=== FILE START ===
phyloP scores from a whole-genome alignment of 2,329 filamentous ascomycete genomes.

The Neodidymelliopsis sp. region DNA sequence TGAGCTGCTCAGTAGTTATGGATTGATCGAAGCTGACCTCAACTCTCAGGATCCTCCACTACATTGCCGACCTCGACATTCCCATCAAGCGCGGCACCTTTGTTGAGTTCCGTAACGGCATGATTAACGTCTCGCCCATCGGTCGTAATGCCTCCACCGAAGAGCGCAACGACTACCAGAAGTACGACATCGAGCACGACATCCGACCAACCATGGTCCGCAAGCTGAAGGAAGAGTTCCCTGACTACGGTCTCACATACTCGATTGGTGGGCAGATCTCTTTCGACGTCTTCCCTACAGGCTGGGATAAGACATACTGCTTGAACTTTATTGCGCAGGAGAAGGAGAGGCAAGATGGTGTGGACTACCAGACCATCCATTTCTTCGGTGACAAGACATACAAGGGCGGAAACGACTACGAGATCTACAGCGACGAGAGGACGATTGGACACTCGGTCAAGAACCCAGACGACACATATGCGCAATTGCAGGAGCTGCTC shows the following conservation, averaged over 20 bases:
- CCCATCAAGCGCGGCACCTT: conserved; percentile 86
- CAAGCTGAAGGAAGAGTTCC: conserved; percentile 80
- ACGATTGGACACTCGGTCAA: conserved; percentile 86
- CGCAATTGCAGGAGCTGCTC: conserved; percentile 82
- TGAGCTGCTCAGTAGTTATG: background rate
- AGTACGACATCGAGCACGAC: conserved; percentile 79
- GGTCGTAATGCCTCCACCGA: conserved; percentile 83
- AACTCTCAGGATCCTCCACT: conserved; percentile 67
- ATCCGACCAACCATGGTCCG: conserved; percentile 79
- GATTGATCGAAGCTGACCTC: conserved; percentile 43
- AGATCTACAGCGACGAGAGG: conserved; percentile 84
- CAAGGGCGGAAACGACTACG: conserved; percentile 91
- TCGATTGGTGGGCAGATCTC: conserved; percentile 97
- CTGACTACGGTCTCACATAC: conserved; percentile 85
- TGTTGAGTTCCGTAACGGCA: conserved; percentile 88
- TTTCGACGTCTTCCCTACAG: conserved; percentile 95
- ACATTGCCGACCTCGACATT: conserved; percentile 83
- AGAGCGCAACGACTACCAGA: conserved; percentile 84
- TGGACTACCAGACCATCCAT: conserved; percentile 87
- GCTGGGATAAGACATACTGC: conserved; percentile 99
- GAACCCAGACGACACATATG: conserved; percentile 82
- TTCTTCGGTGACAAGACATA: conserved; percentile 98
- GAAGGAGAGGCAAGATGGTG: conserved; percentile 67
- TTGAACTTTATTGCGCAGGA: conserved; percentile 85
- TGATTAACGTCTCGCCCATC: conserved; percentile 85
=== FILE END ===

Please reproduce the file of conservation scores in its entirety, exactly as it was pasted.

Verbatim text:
phyloP scores from a whole-genome alignment of 2,329 filamentous ascomycete genomes.

The Neodidymelliopsis sp. region DNA sequence TGAGCTGCTCAGTAGTTATGGATTGATCGAAGCTGACCTCAACTCTCAGGATCCTCCACTACATTGCCGACCTCGACATTCCCATCAAGCGCGGCACCTTTGTTGAGTTCCGTAACGGCATGATTAACGTCTCGCCCATCGGTCGTAATGCCTCCACCGAAGAGCGCAACGACTACCAGAAGTACGACATCGAGCACGACATCCGACCAACCATGGTCCGCAAGCTGAAGGAAGAGTTCCCTGACTACGGTCTCACATACTCGATTGGTGGGCAGATCTCTTTCGACGTCTTCCCTACAGGCTGGGATAAGACATACTGCTTGAACTTTATTGCGCAGGAGAAGGAGAGGCAAGATGGTGTGGACTACCAGACCATCCATTTCTTCGGTGACAAGACATACAAGGGCGGAAACGACTACGAGATCTACAGCGACGAGAGGACGATTGGACACTCGGTCAAGAACCCAGACGACACATATGCGCAATTGCAGGAGCTGCTC shows the following conservation, averaged over 20 bases:
- CCCATCAAGCGCGGCACCTT: conserved; percentile 86
- CAAGCTGAAGGAAGAGTTCC: conserved; percentile 80
- ACGATTGGACACTCGGTCAA: conserved; percentile 86
- CGCAATTGCAGGAGCTGCTC: conserved; percentile 82
- TGAGCTGCTCAGTAGTTATG: background rate
- AGTACGACATCGAGCACGAC: conserved; percentile 79
- GGTCGTAATGCCTCCACCGA: conserved; percentile 83
- AACTCTCAGGATCCTCCACT: conserved; percentile 67
- ATCCGACCAACCATGGTCCG: conserved; percentile 79
- GATTGATCGAAGCTGACCTC: conserved; percentile 43
- AGATCTACAGCGACGAGAGG: conserved; percentile 84
- CAAGGGCGGAAACGACTACG: conserved; percentile 91
- TCGATTGGTGGGCAGATCTC: conserved; percentile 97
- CTGACTACGGTCTCACATAC: conserved; percentile 85
- TGTTGAGTTCCGTAACGGCA: conserved; percentile 88
- TTTCGACGTCTTCCCTACAG: conserved; percentile 95
- ACATTGCCGACCTCGACATT: conserved; percentile 83
- AGAGCGCAACGACTACCAGA: conserved; percentile 84
- TGGACTACCAGACCATCCAT: conserved; percentile 87
- GCTGGGATAAGACATACTGC: conserved; percentile 99
- GAACCCAGACGACACATATG: conserved; percentile 82
- TTCTTCGGTGACAAGACATA: conserved; percentile 98
- GAAGGAGAGGCAAGATGGTG: conserved; percentile 67
- TTGAACTTTATTGCGCAGGA: conserved; percentile 85
- TGATTAACGTCTCGCCCATC: conserved; percentile 85